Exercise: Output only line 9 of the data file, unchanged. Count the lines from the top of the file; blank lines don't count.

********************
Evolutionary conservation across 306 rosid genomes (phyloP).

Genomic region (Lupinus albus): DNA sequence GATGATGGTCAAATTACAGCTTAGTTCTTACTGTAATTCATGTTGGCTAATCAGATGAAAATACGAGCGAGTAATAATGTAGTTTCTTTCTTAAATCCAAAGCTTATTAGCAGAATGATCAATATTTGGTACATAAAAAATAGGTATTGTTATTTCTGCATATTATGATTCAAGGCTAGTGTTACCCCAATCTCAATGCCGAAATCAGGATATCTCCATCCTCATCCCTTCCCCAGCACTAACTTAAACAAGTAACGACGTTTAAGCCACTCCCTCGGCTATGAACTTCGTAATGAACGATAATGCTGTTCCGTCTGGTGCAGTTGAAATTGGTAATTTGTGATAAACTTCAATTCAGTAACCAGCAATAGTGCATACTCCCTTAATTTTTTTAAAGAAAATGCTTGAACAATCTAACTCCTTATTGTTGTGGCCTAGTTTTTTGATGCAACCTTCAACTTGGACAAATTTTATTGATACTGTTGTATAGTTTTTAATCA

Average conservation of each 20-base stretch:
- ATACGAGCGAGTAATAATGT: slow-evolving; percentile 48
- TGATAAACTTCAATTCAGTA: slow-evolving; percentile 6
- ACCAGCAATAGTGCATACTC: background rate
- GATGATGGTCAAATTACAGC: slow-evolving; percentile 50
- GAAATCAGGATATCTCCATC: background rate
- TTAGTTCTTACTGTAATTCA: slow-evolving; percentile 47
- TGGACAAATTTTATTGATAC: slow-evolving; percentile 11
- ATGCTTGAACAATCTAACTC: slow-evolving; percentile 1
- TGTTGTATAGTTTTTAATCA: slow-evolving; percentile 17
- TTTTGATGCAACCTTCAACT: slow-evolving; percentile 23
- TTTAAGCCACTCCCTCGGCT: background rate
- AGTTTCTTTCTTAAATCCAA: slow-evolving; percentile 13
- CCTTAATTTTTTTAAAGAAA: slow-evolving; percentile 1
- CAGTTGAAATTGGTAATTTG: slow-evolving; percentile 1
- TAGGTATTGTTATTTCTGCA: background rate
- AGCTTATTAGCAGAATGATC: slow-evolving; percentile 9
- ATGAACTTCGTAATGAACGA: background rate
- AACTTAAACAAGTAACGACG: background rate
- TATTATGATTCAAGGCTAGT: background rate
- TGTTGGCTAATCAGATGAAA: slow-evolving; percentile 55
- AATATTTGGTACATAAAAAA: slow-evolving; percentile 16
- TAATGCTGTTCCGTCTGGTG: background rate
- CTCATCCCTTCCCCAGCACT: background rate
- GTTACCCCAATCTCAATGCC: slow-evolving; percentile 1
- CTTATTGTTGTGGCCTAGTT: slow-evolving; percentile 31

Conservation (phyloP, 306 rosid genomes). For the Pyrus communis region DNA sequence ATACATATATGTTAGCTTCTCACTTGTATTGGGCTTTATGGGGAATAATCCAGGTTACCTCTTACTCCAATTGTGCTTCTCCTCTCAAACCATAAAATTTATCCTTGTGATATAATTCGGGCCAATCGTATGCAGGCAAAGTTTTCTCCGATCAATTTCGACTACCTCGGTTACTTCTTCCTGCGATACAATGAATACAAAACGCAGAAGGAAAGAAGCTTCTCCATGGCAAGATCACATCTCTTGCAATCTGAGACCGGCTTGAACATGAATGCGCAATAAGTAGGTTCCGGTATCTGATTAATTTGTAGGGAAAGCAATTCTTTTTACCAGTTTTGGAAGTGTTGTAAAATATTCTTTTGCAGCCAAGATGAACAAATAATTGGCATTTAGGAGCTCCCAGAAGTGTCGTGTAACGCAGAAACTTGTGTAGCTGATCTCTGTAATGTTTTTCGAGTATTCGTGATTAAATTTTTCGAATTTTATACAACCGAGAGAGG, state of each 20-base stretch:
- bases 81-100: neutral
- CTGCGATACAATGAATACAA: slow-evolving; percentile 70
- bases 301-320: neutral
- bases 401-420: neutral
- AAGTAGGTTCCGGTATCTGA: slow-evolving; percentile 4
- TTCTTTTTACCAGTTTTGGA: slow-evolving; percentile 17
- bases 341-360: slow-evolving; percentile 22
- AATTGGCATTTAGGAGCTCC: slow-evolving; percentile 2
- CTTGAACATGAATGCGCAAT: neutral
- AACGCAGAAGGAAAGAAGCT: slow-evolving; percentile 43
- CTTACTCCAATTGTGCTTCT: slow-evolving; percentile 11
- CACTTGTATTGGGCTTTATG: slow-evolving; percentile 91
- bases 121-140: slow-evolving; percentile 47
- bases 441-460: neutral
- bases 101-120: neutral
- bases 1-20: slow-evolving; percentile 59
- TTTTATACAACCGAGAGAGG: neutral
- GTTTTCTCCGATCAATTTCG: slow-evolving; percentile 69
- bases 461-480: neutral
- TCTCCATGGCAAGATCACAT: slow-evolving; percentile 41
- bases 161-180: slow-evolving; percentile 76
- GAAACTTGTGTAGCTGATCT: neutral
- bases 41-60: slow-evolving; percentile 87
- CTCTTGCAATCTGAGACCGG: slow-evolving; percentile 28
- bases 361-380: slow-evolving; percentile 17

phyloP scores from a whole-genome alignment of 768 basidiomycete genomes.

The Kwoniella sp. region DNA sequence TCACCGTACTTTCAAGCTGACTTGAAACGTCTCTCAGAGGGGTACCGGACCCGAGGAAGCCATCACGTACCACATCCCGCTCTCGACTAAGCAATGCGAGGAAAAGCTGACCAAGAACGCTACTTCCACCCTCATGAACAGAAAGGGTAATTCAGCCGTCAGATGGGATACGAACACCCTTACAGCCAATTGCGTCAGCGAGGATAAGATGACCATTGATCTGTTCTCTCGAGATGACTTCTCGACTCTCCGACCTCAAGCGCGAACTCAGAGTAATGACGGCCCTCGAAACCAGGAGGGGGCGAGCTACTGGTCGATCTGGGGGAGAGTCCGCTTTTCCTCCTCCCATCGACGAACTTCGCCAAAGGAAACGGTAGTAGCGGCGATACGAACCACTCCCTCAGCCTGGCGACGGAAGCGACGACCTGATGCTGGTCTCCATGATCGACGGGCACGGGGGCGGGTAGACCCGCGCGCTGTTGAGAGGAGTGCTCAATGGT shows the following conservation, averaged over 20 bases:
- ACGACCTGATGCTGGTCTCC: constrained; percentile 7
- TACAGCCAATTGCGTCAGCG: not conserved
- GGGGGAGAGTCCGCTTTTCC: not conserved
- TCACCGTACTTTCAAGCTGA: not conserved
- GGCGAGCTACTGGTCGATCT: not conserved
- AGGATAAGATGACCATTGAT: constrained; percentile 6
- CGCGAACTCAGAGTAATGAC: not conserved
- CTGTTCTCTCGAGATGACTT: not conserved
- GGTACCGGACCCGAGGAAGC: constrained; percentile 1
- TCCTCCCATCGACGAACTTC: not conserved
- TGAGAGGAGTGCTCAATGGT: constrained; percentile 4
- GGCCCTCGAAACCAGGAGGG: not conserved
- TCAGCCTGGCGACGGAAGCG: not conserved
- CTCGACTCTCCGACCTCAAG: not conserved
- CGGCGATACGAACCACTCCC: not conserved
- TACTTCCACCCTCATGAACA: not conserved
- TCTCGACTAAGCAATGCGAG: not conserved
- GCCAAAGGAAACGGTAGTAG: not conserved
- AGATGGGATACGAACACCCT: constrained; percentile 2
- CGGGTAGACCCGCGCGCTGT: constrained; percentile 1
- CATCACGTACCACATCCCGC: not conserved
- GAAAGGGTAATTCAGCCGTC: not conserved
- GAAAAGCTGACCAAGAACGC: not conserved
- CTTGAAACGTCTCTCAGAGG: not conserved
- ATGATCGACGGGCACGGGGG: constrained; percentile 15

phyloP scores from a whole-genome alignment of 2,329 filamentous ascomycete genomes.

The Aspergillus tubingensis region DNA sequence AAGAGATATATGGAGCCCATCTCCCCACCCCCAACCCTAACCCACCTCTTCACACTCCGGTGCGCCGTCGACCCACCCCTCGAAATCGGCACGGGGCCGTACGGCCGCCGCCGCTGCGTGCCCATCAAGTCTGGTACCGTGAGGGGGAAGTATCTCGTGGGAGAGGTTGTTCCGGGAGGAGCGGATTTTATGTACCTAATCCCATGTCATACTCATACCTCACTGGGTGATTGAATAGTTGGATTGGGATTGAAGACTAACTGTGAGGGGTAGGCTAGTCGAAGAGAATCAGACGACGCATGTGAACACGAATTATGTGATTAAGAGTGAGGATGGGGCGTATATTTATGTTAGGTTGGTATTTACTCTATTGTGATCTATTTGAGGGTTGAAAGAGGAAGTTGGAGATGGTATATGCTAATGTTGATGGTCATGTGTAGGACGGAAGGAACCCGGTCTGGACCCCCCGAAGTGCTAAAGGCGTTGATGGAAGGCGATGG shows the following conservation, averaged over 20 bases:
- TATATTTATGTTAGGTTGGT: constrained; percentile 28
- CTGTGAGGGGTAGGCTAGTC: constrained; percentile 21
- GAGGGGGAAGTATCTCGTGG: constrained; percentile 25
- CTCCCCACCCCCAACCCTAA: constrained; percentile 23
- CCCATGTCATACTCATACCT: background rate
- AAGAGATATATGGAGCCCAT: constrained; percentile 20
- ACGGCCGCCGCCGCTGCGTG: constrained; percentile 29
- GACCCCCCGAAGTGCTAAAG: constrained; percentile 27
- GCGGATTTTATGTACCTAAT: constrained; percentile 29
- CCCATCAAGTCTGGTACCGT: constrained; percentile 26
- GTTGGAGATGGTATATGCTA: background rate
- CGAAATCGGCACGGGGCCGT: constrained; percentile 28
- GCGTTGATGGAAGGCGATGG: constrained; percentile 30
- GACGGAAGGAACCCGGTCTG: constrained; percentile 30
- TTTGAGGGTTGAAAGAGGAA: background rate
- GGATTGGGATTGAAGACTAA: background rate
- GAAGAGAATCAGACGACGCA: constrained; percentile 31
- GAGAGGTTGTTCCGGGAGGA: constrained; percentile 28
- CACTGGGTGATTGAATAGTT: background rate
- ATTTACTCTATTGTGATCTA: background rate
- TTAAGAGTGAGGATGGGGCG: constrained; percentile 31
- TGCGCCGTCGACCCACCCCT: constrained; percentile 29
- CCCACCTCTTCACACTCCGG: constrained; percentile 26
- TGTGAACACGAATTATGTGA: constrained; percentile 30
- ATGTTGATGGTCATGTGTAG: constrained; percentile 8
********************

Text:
- TTAGTTCTTACTGTAATTCA: slow-evolving; percentile 47